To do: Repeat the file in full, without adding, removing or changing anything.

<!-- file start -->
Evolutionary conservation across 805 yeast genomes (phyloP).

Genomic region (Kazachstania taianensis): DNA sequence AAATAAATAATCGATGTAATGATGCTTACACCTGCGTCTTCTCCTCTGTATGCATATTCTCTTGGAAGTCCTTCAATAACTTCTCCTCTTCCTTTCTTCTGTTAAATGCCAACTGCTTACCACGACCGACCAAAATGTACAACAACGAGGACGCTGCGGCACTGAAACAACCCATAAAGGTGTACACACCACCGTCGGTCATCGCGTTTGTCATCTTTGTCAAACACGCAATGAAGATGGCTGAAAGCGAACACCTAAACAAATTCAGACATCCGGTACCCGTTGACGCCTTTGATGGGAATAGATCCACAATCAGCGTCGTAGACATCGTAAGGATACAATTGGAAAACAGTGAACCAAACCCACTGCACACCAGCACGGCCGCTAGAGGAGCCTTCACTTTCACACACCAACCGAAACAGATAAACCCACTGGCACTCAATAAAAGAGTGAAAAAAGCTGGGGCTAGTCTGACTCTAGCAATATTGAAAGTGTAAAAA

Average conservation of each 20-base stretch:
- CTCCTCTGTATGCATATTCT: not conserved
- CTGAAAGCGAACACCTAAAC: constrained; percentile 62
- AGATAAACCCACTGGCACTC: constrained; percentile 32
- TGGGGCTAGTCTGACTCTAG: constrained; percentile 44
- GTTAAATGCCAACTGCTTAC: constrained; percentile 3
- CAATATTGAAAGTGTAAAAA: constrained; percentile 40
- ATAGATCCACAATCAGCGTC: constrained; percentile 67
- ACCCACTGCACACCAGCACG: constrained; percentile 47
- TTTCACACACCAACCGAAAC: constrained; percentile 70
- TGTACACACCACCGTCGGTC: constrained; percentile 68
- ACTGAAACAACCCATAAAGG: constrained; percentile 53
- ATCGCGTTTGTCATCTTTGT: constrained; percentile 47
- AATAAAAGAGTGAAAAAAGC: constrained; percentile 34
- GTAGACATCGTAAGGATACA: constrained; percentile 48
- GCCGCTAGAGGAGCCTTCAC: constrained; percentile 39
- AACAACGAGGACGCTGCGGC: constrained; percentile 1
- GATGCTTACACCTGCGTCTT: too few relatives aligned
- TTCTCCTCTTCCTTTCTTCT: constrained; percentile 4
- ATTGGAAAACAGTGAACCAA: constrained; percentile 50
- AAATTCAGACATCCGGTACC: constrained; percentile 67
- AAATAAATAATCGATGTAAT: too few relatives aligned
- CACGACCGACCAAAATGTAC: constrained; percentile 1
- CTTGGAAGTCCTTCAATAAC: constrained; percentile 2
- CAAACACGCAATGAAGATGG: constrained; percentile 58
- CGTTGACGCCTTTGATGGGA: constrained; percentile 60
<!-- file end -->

Evolutionary conservation across 805 yeast genomes (phyloP).

Genomic region (Kazachstania taianensis): DNA sequence AAATAAATAATCGATGTAATGATGCTTACACCTGCGTCTTCTCCTCTGTATGCATATTCTCTTGGAAGTCCTTCAATAACTTCTCCTCTTCCTTTCTTCTGTTAAATGCCAACTGCTTACCACGACCGACCAAAATGTACAACAACGAGGACGCTGCGGCACTGAAACAACCCATAAAGGTGTACACACCACCGTCGGTCATCGCGTTTGTCATCTTTGTCAAACACGCAATGAAGATGGCTGAAAGCGAACACCTAAACAAATTCAGACATCCGGTACCCGTTGACGCCTTTGATGGGAATAGATCCACAATCAGCGTCGTAGACATCGTAAGGATACAATTGGAAAACAGTGAACCAAACCCACTGCACACCAGCACGGCCGCTAGAGGAGCCTTCACTTTCACACACCAACCGAAACAGATAAACCCACTGGCACTCAATAAAAGAGTGAAAAAAGCTGGGGCTAGTCTGACTCTAGCAATATTGAAAGTGTAAAAA

Average conservation of each 20-base stretch:
- CTCCTCTGTATGCATATTCT: not conserved
- CTGAAAGCGAACACCTAAAC: constrained; percentile 62
- AGATAAACCCACTGGCACTC: constrained; percentile 32
- TGGGGCTAGTCTGACTCTAG: constrained; percentile 44
- GTTAAATGCCAACTGCTTAC: constrained; percentile 3
- CAATATTGAAAGTGTAAAAA: constrained; percentile 40
- ATAGATCCACAATCAGCGTC: constrained; percentile 67
- ACCCACTGCACACCAGCACG: constrained; percentile 47
- TTTCACACACCAACCGAAAC: constrained; percentile 70
- TGTACACACCACCGTCGGTC: constrained; percentile 68
- ACTGAAACAACCCATAAAGG: constrained; percentile 53
- ATCGCGTTTGTCATCTTTGT: constrained; percentile 47
- AATAAAAGAGTGAAAAAAGC: constrained; percentile 34
- GTAGACATCGTAAGGATACA: constrained; percentile 48
- GCCGCTAGAGGAGCCTTCAC: constrained; percentile 39
- AACAACGAGGACGCTGCGGC: constrained; percentile 1
- GATGCTTACACCTGCGTCTT: too few relatives aligned
- TTCTCCTCTTCCTTTCTTCT: constrained; percentile 4
- ATTGGAAAACAGTGAACCAA: constrained; percentile 50
- AAATTCAGACATCCGGTACC: constrained; percentile 67
- AAATAAATAATCGATGTAAT: too few relatives aligned
- CACGACCGACCAAAATGTAC: constrained; percentile 1
- CTTGGAAGTCCTTCAATAAC: constrained; percentile 2
- CAAACACGCAATGAAGATGG: constrained; percentile 58
- CGTTGACGCCTTTGATGGGA: constrained; percentile 60